Concept

Real closed field

Summary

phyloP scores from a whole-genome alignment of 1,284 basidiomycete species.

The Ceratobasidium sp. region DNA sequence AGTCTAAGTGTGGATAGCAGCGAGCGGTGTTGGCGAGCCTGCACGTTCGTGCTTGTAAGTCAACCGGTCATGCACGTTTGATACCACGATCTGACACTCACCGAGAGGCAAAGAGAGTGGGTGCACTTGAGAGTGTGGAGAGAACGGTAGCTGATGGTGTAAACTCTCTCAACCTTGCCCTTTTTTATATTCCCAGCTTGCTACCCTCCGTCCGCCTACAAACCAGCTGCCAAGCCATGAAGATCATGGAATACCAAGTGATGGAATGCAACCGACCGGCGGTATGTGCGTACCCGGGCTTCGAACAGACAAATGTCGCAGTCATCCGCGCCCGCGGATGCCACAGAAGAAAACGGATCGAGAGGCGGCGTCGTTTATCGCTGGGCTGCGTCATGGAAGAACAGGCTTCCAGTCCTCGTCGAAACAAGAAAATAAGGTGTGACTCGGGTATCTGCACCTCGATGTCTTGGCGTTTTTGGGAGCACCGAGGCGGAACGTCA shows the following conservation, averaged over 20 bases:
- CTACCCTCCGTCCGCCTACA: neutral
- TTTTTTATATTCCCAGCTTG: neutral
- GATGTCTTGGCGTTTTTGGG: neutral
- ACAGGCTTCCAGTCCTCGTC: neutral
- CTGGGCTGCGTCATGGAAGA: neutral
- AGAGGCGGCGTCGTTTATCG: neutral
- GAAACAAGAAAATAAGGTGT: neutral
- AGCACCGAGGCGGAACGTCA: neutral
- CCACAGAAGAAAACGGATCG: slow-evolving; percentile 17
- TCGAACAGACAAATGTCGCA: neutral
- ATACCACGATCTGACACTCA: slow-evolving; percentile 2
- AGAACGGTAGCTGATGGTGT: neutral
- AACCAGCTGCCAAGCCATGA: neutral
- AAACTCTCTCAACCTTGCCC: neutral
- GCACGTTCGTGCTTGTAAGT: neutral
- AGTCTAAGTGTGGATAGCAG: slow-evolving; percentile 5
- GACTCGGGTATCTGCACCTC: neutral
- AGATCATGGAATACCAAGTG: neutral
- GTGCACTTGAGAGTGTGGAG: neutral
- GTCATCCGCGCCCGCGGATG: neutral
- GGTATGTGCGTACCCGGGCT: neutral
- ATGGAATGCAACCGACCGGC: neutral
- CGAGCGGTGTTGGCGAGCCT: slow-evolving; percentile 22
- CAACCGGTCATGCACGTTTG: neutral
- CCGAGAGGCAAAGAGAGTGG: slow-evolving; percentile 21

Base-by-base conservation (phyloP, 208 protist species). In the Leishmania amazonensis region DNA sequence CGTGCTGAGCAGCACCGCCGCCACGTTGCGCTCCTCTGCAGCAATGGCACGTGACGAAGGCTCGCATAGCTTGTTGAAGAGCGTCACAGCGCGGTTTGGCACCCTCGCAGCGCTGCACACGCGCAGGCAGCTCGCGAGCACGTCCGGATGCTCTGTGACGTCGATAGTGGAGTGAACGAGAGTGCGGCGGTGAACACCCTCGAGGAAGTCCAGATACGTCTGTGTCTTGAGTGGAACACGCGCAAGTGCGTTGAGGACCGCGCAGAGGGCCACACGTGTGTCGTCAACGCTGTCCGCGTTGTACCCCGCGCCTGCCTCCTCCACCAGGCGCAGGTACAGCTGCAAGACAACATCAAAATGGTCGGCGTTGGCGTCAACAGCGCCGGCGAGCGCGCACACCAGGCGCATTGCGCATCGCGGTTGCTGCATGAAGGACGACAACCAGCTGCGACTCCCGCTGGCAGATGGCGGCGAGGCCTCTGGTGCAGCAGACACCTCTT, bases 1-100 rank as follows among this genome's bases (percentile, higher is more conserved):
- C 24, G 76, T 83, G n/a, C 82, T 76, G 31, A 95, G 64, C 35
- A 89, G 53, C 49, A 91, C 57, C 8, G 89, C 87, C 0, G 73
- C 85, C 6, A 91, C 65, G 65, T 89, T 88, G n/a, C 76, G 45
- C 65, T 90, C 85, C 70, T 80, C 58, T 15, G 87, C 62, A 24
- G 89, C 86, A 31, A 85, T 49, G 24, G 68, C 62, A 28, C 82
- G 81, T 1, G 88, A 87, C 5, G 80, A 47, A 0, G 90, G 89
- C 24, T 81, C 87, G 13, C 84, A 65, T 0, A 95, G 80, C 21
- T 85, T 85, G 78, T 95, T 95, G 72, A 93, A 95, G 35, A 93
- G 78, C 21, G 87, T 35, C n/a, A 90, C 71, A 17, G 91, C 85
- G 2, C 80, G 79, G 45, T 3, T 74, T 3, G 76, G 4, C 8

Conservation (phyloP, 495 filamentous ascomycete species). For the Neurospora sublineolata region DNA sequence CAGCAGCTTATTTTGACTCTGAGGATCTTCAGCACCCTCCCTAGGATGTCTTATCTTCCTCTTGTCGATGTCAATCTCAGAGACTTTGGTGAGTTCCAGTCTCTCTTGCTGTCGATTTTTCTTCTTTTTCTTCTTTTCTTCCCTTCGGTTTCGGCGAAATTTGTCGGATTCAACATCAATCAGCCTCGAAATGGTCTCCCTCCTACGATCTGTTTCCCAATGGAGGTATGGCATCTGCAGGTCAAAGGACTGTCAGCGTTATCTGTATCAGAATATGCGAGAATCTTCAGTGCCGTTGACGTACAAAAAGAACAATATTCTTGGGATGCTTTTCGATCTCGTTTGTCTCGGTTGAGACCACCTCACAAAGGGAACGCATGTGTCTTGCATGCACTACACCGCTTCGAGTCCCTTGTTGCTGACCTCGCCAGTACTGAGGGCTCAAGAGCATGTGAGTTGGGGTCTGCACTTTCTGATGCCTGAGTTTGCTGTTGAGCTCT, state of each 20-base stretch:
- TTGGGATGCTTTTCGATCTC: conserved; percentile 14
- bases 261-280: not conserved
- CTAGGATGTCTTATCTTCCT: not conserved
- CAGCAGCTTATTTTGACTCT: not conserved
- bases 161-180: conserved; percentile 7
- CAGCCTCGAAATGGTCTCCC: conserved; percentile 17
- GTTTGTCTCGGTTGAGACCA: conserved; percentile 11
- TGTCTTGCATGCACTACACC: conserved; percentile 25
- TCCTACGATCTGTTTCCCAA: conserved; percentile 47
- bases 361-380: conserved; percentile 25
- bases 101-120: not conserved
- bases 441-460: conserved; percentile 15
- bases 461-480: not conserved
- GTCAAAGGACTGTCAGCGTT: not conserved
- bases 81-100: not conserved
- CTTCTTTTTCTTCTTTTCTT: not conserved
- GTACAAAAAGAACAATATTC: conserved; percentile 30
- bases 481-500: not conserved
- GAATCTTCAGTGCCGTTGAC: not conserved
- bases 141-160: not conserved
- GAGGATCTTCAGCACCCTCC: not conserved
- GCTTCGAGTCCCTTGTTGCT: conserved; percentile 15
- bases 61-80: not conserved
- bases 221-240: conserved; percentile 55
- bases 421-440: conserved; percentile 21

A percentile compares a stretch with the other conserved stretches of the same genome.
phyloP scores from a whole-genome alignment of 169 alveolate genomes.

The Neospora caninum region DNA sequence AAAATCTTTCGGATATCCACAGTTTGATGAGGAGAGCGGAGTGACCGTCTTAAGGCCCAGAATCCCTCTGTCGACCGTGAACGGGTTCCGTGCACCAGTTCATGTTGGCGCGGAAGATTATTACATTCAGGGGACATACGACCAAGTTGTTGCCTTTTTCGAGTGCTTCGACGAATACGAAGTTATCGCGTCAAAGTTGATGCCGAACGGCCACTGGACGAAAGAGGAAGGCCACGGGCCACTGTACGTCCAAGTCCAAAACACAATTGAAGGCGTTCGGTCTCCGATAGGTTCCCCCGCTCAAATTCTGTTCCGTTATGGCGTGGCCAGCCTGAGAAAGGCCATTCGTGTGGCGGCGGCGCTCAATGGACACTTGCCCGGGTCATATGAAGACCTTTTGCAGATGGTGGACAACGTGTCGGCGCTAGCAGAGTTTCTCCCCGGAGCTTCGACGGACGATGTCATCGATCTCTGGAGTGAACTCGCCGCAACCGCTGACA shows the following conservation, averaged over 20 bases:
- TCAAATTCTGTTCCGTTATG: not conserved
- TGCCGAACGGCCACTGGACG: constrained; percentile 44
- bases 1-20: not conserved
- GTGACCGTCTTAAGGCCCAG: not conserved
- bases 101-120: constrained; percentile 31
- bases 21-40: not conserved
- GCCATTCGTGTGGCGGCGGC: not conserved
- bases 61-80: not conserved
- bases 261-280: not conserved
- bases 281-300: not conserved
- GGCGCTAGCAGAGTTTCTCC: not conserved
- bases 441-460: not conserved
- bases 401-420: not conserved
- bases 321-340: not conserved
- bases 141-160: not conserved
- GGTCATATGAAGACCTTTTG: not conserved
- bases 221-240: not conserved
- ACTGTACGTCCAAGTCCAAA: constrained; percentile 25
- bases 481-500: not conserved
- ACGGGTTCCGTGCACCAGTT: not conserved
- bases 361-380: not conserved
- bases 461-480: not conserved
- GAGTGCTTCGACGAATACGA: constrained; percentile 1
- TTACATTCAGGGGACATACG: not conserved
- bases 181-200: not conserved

In mathematics, a real closed field is a field F that has the same first-order properties as the field of real numbers. Some examples are the field of real numbers, the field of real algebraic numbers, and the field of hyperreal numbers. A real closed field is a field F in which any of the following equivalent conditions is true: F is elementarily equivalent to the real numbers. In other words, it has the same first-order properties as the reals: any sentence in the first-order language of fields is true in F if and only if it is true in the reals. There is a total order on F making it an ordered field such that, in this ordering, every positive element of F has a square root in F and any polynomial of odd degree with coefficients in F has at least one root in F. F is a formally real field such that every polynomial of odd degree with coefficients in F has at least one root in F, and for every element a of F there is b in F such that a = b2 or a = −b2. F is not algebraically closed, but its algebraic closure is a finite extension. F is not algebraically closed but the field extension is algebraically closed. There is an ordering on F that does not extend to an ordering on any proper algebraic extension of F. F is a formally real field such that no proper algebraic extension of F is formally real. (In other words, the field is maximal in an algebraic closure with respect to the property of being formally real.) There is an ordering on F making it an ordered field such that, in this ordering, the intermediate value theorem holds for all polynomials over F with degree ≥ 0. F is a weakly o-minimal ordered field. If F is an ordered field, the Artin–Schreier theorem states that F has an algebraic extension, called the real closure K of F, such that K is a real closed field whose ordering is an extension of the given ordering on F, and is unique up to a unique isomorphism of fields identical on F (note that every ring homomorphism between real closed fields automatically is order preserving, because x ≤ y if and only if ∃z : y = x + z2).